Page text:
Here’s how to spend a day in Virginia wine country, including where to eat, where to play and what favorite bottles to take home.
1st stop: Breakfast (and to-go lunch) at The Apple House
Start the trip at The Apple House in Linden for warm apple butter cinnamon doughnuts. The restaurant has been making them for more than 50 years, and they’ve sold nearly 5,000 in a day. Linden is sublimely underdeveloped, so also order a to-go sandwich to eat later in the day, because you won’t find many options along the way.
Next stop: 7 minutes; 3.6 miles
2nd stop: Linden Vineyards
Head to Linden Vineyards when it opens at 11 a.m. to get a spot in owner Jim Law’s cozy tasting room—no groups larger than four people, no limos and no parties. Law first planted the estate in 1985, and he is recognized as one of the earliest and most talented winegrowers and winemakers in Virginia.
On Fridays, the lovely terrace and grounds are available to all guests, but they are reserved for wine club members on weekends. If you go on a weekend, try to arrive in time for the free, in-depth vineyard and cellar tour at 11:15 a.m. Or, in December, ask about the winery’s free-form tastings for wine geeks, featuring older vintages and yet-to-be released wines. Also this fall, Linden will feature side-by-side comparisons of its Petit Verdot bottles from two vintages (2014 and 2016) made in different styles. The 2014 underwent a long fermentation and was aged in oak and the 2016 was made with a quicker fermentation and no oak.
Bring home the bottle
Linden Vineyards Village Chardonnay 2017 ($32)
Notes: “The beauty of this wine is in its harmony, complexity and balance.”
Grape: 100% chardonnay
Next stop: 10 minutes; 4.2 miles
3rd stop: Lunch and fresh air at Marriott Ranch
After the tasting, head to the 4,200-acre Marriott Ranch in Hume for a picnic lunch (must order three days in advance, or bring your own food) on the grounds among the foothills of the Blue Ridge Mountains, and then work it off on a 90-minute trail ride to enjoy the fall leaves in the woods.
Next stop: 28 minutes; 18.2 miles
4th stop: RdV Vineyards
Make the 30-minute drive to Delaplane for a late afternoon tasting at RdV Vineyards. The winery, owned and operated by former Jim Law-apprentice Rutger de Vink, provides a reservations-required hospitality experience without parallel in the state, complete with welcome Champagne (sometimes it’s RdV’s limited-edition rosé), a small-group tour and capped with a tasting of several vintages—including bottles unavailable outside of its pricey membership program—alongside a locally sourced cheese and meats board.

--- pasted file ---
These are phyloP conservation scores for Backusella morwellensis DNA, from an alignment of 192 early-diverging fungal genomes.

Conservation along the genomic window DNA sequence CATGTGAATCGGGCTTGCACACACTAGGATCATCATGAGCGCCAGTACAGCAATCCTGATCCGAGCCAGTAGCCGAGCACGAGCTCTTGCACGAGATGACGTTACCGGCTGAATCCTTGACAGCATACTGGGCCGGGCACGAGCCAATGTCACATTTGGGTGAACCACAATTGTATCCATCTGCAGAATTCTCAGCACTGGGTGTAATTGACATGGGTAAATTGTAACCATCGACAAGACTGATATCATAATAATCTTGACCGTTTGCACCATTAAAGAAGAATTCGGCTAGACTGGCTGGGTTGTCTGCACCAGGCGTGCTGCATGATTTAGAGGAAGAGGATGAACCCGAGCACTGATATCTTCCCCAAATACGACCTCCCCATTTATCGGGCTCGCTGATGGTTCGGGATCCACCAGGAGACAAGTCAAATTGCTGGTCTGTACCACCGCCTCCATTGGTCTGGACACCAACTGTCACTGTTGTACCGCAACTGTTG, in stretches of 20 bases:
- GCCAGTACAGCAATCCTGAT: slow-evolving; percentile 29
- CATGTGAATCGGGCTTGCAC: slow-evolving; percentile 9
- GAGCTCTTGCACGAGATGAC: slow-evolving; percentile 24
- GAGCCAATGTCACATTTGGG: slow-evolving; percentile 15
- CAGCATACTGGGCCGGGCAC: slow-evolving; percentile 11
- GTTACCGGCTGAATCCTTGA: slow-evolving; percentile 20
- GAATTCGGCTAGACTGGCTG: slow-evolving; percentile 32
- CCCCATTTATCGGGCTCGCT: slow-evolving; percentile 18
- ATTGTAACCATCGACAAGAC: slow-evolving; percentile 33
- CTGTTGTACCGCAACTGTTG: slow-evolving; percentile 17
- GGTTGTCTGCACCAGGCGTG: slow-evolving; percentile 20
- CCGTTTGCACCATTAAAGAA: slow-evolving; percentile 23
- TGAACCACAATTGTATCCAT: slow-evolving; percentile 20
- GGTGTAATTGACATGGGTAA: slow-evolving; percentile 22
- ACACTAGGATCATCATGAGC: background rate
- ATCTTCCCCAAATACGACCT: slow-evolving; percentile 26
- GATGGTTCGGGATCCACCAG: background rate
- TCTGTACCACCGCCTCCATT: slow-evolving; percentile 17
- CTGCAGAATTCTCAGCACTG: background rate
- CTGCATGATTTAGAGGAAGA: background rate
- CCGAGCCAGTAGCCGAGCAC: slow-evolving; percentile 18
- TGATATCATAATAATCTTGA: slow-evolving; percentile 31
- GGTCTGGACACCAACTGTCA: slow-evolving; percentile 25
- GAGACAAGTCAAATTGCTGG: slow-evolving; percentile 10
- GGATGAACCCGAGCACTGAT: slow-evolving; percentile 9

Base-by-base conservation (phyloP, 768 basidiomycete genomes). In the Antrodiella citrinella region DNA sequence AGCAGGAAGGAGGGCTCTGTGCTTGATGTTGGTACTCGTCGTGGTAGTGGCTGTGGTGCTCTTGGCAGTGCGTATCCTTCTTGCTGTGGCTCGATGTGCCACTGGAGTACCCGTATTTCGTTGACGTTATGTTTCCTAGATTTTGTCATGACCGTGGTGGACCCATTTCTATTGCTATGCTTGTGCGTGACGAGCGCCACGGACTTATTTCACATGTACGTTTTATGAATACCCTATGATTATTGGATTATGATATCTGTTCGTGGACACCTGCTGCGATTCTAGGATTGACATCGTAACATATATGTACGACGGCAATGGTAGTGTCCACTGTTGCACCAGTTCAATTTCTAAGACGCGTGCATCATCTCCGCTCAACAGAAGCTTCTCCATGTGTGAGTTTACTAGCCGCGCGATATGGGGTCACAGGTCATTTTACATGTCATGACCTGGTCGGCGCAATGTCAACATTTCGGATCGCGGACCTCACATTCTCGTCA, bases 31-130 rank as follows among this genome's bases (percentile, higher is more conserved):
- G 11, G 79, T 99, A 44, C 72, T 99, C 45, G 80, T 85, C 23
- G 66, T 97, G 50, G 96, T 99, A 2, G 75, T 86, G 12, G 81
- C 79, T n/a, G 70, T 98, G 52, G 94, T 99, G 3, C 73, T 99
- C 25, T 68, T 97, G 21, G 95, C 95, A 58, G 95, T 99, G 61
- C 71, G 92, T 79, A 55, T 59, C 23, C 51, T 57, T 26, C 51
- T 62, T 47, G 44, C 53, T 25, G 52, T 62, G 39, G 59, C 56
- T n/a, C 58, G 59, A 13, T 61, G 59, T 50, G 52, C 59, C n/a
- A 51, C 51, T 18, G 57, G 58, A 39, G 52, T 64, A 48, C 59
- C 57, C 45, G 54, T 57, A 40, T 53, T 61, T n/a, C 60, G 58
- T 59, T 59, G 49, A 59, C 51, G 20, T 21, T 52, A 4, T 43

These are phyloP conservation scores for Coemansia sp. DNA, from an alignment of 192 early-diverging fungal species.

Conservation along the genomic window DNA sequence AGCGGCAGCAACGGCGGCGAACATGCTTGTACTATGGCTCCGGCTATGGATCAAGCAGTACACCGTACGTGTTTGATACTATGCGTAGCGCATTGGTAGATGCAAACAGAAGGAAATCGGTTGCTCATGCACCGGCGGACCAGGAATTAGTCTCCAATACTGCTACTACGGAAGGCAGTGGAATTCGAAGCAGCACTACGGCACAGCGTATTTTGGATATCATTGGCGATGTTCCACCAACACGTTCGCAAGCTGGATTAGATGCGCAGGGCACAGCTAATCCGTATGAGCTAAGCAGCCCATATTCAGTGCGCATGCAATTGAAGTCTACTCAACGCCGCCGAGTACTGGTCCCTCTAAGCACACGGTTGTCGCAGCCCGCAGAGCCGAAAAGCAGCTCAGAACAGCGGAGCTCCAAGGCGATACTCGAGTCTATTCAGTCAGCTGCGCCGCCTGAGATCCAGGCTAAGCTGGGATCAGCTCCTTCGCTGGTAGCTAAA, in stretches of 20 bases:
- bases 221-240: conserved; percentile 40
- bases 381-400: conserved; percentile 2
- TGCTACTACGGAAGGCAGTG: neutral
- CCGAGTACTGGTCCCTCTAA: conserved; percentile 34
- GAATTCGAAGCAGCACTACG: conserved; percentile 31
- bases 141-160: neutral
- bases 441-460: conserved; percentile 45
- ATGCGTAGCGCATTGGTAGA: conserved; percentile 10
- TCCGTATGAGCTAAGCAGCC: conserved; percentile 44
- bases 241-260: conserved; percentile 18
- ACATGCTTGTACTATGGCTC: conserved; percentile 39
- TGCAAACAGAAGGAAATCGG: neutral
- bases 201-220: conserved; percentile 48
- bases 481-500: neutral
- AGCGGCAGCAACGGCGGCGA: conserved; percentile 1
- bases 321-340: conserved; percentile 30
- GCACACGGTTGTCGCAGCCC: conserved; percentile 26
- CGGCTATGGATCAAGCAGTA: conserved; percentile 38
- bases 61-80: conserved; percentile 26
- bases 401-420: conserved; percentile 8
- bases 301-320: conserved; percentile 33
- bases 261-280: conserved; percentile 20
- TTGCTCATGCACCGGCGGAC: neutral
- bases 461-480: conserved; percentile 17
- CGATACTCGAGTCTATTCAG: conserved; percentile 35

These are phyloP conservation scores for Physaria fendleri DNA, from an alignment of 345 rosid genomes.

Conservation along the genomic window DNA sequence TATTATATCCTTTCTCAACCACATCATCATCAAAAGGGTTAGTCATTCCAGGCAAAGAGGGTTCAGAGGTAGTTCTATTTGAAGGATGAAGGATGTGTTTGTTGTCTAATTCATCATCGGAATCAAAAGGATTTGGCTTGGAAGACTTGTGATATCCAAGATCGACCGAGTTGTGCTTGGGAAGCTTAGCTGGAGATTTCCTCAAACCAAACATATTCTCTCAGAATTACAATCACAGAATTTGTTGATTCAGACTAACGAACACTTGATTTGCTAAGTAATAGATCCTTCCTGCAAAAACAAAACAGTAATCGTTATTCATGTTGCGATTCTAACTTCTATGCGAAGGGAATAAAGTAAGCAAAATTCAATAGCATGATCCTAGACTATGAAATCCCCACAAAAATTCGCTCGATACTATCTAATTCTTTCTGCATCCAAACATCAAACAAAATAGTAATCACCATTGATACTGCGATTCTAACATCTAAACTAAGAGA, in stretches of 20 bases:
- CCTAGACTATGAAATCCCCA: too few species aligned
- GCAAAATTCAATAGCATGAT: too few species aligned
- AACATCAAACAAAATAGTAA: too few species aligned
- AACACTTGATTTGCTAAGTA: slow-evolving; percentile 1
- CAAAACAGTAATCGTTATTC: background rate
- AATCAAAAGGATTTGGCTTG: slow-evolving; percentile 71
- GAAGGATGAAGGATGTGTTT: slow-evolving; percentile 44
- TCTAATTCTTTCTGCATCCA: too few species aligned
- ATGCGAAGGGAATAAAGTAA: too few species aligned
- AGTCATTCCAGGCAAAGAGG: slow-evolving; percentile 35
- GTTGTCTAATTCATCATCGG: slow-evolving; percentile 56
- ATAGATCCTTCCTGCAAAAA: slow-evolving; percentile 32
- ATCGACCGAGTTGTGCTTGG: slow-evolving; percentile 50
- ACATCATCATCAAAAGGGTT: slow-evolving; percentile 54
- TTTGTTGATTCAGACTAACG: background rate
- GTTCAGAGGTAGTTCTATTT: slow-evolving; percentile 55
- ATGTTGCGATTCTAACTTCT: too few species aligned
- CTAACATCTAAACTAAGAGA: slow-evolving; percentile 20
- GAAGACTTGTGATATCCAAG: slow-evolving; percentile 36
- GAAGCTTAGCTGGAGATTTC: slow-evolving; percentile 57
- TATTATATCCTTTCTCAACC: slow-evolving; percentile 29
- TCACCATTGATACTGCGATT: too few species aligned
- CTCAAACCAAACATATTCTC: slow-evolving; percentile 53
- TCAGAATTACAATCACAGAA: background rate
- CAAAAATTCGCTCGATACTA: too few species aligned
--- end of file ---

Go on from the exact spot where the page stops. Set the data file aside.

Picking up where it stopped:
Kids, picnics and pets are not allowed on the grounds, so expect a quiet, unrushed experience with spectacular views and engaged hosts. If you’re lucky, your guide will be estate director Jarad Slipp, who is a member of the Court of Master Sommeliers and a graduate of both the Culinary Institute of America and the International School of Italian Cuisine. Slipp worked in several powerhouse restaurants in DC and New York City before coming to Northern Virginia, and manages to wield his encyclopedic knowledge of wine and winemaking in a way that empowers both vino newbies and experts alike. You’ll hang on his every word.
Bring home the bottle
RdV Vineyards Rendezvous 2016 ($75)
Notes: “This blend … displays a rich, round, fruit-driven style with a generosity and accessibility that make it perfect to enjoy right away.”
Grape: cabernet sauvignon, merlot, cabernet franc, petit verdot
5th stop: Dinner at Field & Main
Sup at Field & Main in Marshall, a quick drive from the winery and a great place to continue exploring some of the state’s top bottles in a casually upscale, neighborly setting. Owners Neal and Star Wavra are passionate about supporting local farmers, distillers, brewers and cider-makers across the Piedmont, and often host special dinners featuring area winemakers. Consider ordering the family style progressive tasting menu to share, highlighting chef Anthony Nelson’s intricate plate work and signature dishes like Buffalo-style fried pigs ear with Crystal Hot Sauce and large-format meat and fish dishes, cooked in the hearth. Ask for a spot near the open kitchen to watch the action, and be sure to check out the Coravin menu for small samples of prized, pricey wines.
If you come to Marshall early, grab breakfast for the next day at Red Truck Rural Bakery … If you’d rather take your upscale picnic lunch to-go, there are plenty of spots to eat along the Appalachian Trail section that winds through Linden … Check out the herbal products at the Paris Apothecary on the grounds of The Ashby Inn & Restaurant, where you can also end the day with dinner on the patio.
The Apple House: 4675 John Marshall Highway, Linden
Linden Vineyards: 3708 Harrels Corner Road, Linden
Marriott Ranch Trail Rides: 4437 Fiery Run Road, Hume
RdV Vineyards: 2550 Delaplane Grade Road, Delaplane
Field & Main: 8369 W. Main St., Marshall